This is a reminder of SNC’s 2014 Honors Program Symposium, which takes place tonight at 7pm (in TCES 139). Five honors students will be presenting their research projects for the SNC community. Each presentation will be about 10-15 minutes long with time for questions. For two students, Bryce Bullins and Cole Mizak, this will afford the opportunity to share their research prior to presenting at the country’s largest undergraduate research conference, the National Conference on Undergraduate Research, hosted this year at the University of Kentucky, Lexington. Please come out and support these outstanding students’ work and the culture of academic excellence at SNC. Here is a list of student presentations:
Bryce Bullins,“The Urgency for Temporal Revolution”
Benjamin Currier,“Minor Literature: Revolutionary Tendencies in the Works of Chuck Palahniuk” Bridget McGuigan,“Becoming a Great Leader” Cole Mizak, “’Economic Development’ or ‘Public Use’” Juan Sandoval,“Death and Dying in America”
Acclaimed author of the book Small Apartments (and soon to be film director) Chris Millis launched the Spring 2014 Writers in the Woods season at SNC by giving a craft talk on screenplays and more specifically, the act of storytelling. Millis’ talk centered on Aristotelian poetics, specifically the three act structure and the dramatic devices therein. He showcased how several films still hold to these ancient conventions.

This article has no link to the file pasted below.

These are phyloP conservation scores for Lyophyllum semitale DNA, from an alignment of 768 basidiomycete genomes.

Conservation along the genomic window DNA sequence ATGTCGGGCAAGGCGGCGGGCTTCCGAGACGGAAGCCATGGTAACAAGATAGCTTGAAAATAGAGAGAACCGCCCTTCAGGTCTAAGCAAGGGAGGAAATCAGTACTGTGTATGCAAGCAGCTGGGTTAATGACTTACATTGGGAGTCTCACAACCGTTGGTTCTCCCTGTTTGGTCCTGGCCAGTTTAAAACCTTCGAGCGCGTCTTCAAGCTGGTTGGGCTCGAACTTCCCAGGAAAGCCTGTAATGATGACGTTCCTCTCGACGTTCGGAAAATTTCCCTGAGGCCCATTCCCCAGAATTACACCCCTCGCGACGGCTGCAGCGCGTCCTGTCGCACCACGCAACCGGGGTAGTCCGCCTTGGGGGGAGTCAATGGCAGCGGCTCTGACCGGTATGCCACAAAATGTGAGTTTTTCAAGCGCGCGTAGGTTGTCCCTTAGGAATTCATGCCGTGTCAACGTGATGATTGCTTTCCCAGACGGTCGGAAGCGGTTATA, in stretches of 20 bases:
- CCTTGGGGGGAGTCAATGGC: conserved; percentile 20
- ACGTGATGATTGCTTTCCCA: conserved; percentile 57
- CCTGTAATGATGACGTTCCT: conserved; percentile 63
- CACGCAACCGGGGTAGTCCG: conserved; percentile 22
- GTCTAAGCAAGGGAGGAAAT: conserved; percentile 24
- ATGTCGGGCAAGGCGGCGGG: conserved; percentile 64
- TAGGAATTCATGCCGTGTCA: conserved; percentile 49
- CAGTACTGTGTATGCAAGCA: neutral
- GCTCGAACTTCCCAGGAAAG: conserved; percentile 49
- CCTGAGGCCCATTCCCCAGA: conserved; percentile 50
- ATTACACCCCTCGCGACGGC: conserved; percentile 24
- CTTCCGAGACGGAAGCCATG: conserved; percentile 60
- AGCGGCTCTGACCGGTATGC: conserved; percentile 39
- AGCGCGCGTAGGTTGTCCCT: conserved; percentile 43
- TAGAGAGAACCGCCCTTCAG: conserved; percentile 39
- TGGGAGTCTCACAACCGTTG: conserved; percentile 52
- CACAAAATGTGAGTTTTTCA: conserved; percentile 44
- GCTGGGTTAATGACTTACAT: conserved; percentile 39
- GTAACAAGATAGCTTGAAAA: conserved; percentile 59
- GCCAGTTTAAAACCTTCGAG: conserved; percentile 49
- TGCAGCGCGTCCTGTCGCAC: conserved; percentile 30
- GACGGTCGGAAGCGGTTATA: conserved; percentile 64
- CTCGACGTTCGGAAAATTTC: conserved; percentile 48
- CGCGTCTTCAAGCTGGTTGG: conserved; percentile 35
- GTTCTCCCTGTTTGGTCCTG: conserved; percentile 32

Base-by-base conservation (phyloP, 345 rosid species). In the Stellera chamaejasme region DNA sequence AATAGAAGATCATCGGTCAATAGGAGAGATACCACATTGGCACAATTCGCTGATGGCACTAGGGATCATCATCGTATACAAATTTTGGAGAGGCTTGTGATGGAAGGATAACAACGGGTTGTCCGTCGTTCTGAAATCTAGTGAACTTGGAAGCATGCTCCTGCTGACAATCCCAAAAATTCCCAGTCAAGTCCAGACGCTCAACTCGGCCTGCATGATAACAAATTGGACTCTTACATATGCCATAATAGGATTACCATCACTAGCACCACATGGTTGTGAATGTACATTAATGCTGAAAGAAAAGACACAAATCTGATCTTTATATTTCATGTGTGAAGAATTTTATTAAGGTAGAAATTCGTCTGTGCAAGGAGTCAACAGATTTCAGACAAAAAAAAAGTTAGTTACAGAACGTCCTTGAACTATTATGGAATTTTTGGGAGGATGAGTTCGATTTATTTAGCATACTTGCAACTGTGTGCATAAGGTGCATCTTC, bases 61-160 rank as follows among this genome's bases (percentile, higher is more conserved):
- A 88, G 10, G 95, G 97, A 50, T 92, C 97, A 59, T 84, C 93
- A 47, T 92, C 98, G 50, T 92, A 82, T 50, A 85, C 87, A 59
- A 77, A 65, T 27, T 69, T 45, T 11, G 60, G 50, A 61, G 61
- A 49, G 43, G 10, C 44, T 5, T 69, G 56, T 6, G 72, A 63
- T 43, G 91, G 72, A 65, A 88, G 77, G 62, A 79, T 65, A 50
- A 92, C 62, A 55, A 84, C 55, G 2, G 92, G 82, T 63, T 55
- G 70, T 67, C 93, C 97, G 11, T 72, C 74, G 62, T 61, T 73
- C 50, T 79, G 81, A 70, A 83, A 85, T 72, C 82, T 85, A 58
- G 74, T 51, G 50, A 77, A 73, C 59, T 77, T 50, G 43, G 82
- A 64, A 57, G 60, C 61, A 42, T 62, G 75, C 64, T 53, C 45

The films he used as examples were as wide ranging as Pixar’s animated series Toy Story to more serious affairs such as Paul Thomas Anderson’s Boogie Nights. Millis presented the idea that stories are the only way with which we, as part of the human experience, are able to explain the often un-explainable and connect with something approaching our own lives, and through this parity, we are able to better understand the world in which we live. The talk was attended by upwards of 50 people and was a fantastic start of the 2014 Writers in the Woods season.
For more on Chris Millis’ projects, visit: http://www.chrismillis.com/
Startup Weekend A Weekend in an Entrepreneurs Shoes
By Beth Portesi
Over the weekend of November 22nd-24th, The Freight House hosted Reno’s 2nd Startup Weekend. Startup Weekends are 54-hour events where developers, designers, marketers, product managers, and startup enthusiasts come together to share ideas, form teams, build products, and launch startups! If you don’t fall under one of those categories, chances are you still have something to offer or just a great opportunity to live a weekend in the life of an entrepreneur. This was the 3rd Startup Weekend I have attended in the last 5 weeks and by far the best.
So, What’s the Drill?
The event began Friday evening with a casual dinner and introductions. You enter a space full of strangers and begin to network. (Without knowing you will leave Sunday with a few great friends and potential business partners.) If you weren’t networking, chances are you were being mesmerized by the 3D printer that was provided courtesy of UNR’s DeLaMare Library.